Shipley Sa Bom Nim was a special friend of mine since I met him in 1965.
He spoke, wrote and understood the Korean culture more than native Koreans in some areas.  He is great part of our living history of the Art and loyal to the Moo Duk Kwan by his actions. He will be truly missed by children, young men and women, and all ages worldwide.”

Kwan Jang Nim H.C, Hwang on the left sitting with Shipley SBN (4825) on the right in Arosa Switzerland, 3.8.16, photo courtesy of Stephanie Spoerri, SBN.



Moo Duk Kwan® School Proudly Remembers Robert Shipley, III, Dan Bon #4825, Charter Member and Hu Kyun In

Posted by on Oct 20, 2016 in Memorials | 0 comments

This entry is part 8 of 8 in the series Moo Duk Kwan Memorials

See a Memorial Tribute to Sa Bom Nim Shipley by the Swiss Soo Bahk Do Moo Duk Kwan, click on the link below, and many thanks to Urs Spoerri, Sa bom Nim.

Shipley SBN 2016 from Urs Spoerri on Vimeo.

We deeply regret the loss of Robert Shipley, III, Sa bom Nim, who passed away yesterday afternoon surrounding by his family and loved ones.  Announcement came from Camas Karate by Anna Oulashin, Sa bom Nim.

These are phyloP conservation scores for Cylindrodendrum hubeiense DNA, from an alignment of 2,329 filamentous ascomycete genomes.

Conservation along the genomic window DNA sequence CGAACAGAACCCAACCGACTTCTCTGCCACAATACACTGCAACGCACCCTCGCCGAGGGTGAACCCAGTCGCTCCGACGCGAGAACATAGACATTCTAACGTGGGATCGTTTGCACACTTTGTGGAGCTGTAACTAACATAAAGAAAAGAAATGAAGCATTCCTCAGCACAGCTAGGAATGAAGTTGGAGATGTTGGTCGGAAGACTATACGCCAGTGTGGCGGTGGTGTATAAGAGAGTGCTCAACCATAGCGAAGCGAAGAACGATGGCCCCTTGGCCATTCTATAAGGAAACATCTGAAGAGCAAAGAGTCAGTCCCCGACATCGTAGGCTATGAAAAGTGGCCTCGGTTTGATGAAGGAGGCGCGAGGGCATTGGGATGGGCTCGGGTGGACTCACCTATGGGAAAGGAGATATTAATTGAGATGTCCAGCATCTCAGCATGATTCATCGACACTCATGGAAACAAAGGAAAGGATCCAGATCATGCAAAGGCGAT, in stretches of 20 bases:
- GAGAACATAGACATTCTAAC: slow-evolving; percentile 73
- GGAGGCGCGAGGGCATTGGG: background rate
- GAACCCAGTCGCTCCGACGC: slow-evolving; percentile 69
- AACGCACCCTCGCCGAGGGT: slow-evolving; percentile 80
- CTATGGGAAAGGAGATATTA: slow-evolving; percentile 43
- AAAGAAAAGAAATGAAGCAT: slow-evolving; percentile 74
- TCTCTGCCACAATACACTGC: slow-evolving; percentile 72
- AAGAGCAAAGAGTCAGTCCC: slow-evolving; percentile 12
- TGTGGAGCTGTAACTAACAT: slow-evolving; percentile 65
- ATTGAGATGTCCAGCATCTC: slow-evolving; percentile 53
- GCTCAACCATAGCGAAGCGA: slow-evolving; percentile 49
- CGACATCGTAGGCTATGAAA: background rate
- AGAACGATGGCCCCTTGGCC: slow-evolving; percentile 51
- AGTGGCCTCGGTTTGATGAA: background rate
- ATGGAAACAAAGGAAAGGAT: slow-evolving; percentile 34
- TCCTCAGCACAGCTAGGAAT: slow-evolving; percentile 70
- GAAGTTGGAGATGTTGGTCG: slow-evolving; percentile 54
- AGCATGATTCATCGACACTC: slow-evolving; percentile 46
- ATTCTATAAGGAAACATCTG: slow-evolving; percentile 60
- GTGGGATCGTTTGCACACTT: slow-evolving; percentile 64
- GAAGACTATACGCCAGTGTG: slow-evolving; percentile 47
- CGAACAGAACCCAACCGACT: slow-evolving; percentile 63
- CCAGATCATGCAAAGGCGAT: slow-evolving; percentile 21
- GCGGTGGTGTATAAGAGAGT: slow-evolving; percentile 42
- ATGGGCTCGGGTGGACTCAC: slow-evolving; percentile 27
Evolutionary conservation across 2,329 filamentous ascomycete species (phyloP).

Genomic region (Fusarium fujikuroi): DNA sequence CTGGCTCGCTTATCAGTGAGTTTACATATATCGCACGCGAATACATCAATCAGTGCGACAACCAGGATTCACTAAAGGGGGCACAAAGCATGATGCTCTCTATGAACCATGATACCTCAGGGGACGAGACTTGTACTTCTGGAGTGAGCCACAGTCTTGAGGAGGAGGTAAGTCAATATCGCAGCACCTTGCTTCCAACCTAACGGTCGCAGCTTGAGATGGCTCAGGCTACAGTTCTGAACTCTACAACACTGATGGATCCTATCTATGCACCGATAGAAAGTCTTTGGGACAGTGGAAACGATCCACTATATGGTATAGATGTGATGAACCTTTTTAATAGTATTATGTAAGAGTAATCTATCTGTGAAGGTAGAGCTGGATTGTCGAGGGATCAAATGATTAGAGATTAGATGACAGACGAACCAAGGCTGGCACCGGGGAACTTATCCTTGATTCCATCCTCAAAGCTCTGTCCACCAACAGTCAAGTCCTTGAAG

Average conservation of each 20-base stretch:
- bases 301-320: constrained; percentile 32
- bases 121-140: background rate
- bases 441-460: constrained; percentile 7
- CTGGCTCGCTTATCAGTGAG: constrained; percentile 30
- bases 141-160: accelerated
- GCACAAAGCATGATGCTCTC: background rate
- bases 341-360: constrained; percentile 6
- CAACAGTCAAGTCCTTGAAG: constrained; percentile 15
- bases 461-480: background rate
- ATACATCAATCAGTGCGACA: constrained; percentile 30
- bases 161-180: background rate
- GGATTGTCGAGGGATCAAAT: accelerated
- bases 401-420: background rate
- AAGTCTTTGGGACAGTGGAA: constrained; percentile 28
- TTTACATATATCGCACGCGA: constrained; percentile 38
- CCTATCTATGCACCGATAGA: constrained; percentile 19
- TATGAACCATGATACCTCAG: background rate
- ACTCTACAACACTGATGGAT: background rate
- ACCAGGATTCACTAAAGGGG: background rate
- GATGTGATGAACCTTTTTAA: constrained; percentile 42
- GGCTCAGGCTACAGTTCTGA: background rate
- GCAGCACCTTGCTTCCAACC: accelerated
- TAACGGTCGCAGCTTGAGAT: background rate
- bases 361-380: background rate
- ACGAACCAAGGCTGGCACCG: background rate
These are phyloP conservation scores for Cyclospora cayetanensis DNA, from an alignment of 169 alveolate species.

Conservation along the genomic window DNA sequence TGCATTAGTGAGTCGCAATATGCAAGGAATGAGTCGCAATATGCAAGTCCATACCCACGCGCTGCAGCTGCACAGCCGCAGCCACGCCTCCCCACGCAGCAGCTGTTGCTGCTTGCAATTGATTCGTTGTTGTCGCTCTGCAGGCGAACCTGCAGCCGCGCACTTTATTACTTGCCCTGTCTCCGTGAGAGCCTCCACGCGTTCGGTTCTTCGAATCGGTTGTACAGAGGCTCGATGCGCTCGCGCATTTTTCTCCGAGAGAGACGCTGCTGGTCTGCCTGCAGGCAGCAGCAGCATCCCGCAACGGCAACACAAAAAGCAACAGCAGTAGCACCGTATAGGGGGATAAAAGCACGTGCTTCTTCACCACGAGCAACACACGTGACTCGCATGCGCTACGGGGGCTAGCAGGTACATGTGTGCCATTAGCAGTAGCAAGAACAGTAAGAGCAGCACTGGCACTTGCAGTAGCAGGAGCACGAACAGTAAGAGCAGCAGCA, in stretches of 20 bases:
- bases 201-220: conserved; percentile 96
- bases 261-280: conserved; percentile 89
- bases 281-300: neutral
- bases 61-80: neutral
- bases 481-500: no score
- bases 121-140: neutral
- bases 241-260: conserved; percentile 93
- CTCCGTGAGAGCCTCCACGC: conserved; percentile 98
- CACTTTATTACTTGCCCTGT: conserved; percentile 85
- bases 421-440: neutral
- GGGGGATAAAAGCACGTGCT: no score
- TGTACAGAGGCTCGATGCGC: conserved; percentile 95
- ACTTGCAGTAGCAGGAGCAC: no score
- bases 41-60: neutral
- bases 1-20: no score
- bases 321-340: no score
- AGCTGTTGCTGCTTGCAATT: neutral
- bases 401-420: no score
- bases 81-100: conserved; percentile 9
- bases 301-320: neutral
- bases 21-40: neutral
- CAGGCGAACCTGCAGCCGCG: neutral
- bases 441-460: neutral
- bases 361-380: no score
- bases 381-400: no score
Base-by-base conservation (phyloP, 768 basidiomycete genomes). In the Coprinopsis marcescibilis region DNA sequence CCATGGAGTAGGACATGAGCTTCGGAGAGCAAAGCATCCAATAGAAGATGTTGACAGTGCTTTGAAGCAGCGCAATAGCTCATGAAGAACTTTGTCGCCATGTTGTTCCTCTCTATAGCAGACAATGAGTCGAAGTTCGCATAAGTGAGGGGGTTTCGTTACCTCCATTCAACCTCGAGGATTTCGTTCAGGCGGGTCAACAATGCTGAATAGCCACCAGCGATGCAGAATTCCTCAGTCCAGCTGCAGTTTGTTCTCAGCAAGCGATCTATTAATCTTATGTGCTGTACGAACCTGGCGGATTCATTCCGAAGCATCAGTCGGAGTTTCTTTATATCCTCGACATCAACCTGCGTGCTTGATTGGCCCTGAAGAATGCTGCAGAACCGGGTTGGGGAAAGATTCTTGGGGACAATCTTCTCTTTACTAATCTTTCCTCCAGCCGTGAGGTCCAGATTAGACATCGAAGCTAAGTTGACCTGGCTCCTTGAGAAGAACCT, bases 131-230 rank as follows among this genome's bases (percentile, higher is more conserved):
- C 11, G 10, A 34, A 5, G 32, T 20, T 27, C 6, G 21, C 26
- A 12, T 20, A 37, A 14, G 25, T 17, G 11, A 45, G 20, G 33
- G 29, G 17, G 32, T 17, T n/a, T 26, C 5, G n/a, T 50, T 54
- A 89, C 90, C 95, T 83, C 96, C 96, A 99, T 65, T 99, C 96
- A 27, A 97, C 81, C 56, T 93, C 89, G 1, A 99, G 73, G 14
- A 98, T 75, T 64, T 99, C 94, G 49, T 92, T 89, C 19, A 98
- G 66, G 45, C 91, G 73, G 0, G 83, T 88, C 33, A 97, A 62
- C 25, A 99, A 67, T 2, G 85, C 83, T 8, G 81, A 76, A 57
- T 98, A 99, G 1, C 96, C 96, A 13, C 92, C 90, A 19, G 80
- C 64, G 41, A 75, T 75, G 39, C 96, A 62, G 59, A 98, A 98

photo shipley sbn 1969

E Dan Yup Podo Cha Gi demonstration by Robet Shipley (4825) during 1969 in Hawaii, USA.

Robert Shipley, III was involved in the formation of the US SBDMDK Federation, and was a Charter Member of the Federation and appointed Hu Kyun In.


The Charter Convention at the Hilton Hotel in JFK, NY on June 28, 1975


The 1975 US Charter Convention clinic: Stand Rear; Robert Rondelli (17416), Psyche Smith (18143), Jame Lee (14317), Greg William (11695), Carl Jenkins (18983), Ron Savage (15879), Dennis Miller (18430), Peter Canciani (18911). Stand second row; CS Kim (2457), Paul Johnson (), Warren Adams (), Jeff Moonitz (17650), Andy Ahpo (10187), Joe Weeks (3596), Frank Bonsignore (15805), Arthur Pryor (), Benjamin Cortese (11689), Larry Seiberlich (1815), HC Hwang (509). The 3rd row seated; Robert Fernandes, Jr.,(17927), Holly Whitehouse (18943), Robert Fernandez, Sr. (14464), The founder, James Rushton (4130), Victor Martinov (10189), Fred Kenyon (14345), Young Ki Hong (9193). Bottom row seated; Joyce Keyes (19448), Russ Hanke (4137), Robert Beaudoin (5661), Ki Yul Yu (5311), Frank Trojanowiz (13333), Robert Shipley (4825).



Appointed Hu Kyun In in 2005.

Shipley Sa Bom Nim participating in the Swiss Summer Camp 2016

Swiss Summer Camp 2016



His beloved mountain, Piz Beverin. He even climbed it!!

Special thanks to James Pumarejo, Sa Bom Nim for the historical photos, and those who posted many of these photos on Facebook.


Moo Duk Kwan® School Proudly Remembers Frank Trojanowiz Dan Bon#13333